I doubt there is any formula. However, a little "common sense" may help.
These statements from those articles can be used as a guideline:
Water chemistry: pH 6.8-8 (7.6), 8-30 dH (16), 72-81°F (22-27°C). A 2% addition of salt is necessary. This can be accomplished by adding 15 TSP. of salt/ 10 gallons (20 g of salt/10 L).
The water should have some sea salt added and measure a salinity of 1.005 to 1.015.
These fish need to be in brackish by the time they have reached several inches in length (3 or so). Since those articles do give a targeted level of salinity, I would simply divide the amount of salt it takes to produce that level and add it in several doses over a week or two as the fish reach that size. This assumes that the fish are not already suffering from not enough salinity. In that case I would be inclined to raise things much faster. It is very rare that moving a fish out of grossly wrong parameters into proper ones as quickly as possible will harm the fish more than not doing so.
Based on the idea of shooting for 15 level teaspoons of salt for each 10 gals. of water, consider adding 3 teaspoons/10 gals. every other day for 5 days. This lets you observe the fish for a while after each addition and if they seem to have a problem, you can pause the additions for a while.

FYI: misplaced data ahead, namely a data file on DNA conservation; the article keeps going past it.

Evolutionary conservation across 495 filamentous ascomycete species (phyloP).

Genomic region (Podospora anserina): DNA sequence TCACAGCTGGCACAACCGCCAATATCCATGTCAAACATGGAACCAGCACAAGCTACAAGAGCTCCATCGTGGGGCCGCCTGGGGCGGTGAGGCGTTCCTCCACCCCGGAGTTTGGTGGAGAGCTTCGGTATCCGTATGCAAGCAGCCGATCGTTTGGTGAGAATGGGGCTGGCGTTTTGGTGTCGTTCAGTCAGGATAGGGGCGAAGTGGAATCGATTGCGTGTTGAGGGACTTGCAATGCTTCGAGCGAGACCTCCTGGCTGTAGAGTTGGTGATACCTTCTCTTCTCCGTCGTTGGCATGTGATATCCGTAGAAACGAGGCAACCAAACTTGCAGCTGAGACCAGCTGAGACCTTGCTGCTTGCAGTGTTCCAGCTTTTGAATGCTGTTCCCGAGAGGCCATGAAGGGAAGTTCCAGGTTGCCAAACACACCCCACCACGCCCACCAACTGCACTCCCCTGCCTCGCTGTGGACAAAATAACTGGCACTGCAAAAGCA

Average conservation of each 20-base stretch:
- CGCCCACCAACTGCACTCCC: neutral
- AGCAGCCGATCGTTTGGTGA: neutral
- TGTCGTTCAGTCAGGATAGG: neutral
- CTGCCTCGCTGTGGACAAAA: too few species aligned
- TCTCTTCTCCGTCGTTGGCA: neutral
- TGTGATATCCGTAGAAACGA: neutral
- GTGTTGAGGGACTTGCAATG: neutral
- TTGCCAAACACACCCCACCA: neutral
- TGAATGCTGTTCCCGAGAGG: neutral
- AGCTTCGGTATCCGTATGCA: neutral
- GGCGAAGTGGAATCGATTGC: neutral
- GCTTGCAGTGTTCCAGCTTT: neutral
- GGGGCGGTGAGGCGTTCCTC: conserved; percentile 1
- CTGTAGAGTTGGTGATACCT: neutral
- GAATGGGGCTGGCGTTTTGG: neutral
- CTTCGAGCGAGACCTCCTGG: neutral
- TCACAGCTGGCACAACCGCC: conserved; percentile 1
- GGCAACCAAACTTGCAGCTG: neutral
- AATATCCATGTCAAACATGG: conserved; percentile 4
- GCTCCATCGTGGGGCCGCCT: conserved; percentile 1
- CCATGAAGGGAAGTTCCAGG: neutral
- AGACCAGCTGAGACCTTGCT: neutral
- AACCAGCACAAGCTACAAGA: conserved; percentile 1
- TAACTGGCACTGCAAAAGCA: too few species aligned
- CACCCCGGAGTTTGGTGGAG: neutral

Bear in mind that your tank does not hold its advertised volume. To calculate its actual volume of water, measure the height, length and width on the outside and then subtract twice the thickness of the glass panel from the length and width. For the height subtract one glass panel and then the amount of air space between the surface of the water and the top of the tank, You can then put those numbers into a tank volume calculator to determine your actual water volume. However, you will need to reduce this further to account for ant substrate, rock-work and wood (or other ornaments). I normally suggest this be 5% to 10% depending on how much of these one has in the tank.
To give you an idea of true volumes- a 10 gal. Aqueon tank without anything but water in it and allowing about 1/2 inch of airspace at the top would hold a bit over 9 gals. I have a 150 gal tank I calculated would hold about 135 gals. This is about 90% of the tank size it is sold as.